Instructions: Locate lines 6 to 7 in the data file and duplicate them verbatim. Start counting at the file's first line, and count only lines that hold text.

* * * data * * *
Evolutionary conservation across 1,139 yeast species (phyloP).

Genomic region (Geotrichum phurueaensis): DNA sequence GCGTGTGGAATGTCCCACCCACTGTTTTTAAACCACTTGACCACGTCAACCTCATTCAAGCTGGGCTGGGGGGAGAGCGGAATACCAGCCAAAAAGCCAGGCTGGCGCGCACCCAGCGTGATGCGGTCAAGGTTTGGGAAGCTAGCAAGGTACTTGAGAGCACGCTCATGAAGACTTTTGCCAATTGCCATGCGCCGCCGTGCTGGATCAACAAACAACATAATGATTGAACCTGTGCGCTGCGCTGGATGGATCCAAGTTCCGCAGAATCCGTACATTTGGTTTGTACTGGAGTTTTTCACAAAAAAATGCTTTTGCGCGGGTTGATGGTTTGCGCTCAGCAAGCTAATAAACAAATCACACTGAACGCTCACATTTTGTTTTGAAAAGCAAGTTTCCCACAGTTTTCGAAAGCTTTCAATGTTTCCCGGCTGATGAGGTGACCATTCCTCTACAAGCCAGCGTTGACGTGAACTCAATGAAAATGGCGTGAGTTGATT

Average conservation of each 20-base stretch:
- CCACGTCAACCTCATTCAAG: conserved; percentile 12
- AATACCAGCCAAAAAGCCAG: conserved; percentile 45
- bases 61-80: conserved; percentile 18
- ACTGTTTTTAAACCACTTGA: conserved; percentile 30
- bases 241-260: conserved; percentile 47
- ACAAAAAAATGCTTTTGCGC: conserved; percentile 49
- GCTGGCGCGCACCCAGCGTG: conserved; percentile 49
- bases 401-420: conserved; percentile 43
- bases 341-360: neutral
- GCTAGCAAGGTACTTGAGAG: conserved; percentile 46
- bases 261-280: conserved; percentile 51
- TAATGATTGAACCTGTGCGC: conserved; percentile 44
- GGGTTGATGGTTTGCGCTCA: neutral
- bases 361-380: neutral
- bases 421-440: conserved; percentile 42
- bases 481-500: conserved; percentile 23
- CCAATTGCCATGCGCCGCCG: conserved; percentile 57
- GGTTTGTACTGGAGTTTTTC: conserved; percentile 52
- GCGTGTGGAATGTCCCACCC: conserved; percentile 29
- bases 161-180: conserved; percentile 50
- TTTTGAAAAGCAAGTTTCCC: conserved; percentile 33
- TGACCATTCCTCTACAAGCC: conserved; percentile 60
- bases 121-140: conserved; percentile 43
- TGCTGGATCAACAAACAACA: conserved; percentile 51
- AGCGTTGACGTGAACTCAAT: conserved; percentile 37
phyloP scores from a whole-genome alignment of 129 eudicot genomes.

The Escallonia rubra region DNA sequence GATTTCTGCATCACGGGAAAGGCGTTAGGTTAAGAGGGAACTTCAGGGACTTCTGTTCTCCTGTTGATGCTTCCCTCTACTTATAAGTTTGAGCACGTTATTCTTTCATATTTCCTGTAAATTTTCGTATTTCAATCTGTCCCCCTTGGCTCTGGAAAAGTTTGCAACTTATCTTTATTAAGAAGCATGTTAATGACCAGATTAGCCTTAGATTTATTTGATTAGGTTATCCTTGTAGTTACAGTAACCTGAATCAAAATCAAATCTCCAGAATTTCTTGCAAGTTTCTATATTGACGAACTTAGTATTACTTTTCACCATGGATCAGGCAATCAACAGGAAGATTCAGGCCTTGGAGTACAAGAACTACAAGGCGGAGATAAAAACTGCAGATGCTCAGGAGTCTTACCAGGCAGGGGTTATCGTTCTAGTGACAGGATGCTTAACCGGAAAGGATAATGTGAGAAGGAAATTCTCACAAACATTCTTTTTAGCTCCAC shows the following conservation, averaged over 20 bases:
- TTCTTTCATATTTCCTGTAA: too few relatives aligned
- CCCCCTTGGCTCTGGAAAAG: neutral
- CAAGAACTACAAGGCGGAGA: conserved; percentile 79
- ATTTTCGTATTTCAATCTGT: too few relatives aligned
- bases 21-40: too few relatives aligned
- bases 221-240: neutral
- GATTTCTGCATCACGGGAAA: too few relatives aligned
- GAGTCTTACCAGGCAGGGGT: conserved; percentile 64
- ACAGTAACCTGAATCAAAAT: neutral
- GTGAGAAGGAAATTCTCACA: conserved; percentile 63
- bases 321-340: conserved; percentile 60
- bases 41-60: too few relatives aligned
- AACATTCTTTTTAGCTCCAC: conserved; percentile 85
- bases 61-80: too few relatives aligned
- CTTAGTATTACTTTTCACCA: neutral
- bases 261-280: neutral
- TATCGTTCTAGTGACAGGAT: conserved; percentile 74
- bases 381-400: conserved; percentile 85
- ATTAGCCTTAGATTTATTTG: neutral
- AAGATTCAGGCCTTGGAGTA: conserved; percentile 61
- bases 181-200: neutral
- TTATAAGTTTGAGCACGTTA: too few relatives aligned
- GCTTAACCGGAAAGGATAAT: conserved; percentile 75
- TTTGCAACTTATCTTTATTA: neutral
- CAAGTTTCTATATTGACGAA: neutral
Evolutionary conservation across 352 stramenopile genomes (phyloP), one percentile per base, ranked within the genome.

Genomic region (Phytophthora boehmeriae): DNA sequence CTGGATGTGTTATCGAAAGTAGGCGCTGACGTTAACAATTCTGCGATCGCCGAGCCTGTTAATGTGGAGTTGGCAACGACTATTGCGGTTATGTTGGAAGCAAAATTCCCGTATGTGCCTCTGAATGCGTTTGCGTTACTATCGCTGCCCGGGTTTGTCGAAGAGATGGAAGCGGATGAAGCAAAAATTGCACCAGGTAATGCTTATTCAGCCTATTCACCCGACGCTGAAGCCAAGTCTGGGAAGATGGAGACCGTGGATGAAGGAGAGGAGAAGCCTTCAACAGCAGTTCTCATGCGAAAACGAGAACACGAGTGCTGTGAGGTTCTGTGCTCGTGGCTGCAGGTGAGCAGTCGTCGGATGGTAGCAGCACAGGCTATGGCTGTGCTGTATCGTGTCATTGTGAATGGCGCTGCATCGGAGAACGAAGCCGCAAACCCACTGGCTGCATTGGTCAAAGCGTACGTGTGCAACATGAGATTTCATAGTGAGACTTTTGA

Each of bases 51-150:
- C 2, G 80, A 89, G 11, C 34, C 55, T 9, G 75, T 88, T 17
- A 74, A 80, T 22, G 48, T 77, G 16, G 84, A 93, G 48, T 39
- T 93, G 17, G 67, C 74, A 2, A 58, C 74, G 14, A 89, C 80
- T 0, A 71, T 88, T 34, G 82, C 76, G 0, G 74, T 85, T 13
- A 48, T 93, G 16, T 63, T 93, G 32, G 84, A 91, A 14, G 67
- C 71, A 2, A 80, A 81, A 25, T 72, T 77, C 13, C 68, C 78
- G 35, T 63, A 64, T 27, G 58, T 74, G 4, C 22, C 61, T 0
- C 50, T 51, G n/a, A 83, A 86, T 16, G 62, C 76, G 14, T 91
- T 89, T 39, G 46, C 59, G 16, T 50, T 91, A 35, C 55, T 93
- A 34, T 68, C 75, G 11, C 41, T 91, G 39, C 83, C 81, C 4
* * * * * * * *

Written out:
- bases 61-80: conserved; percentile 18
- ACTGTTTTTAAACCACTTGA: conserved; percentile 30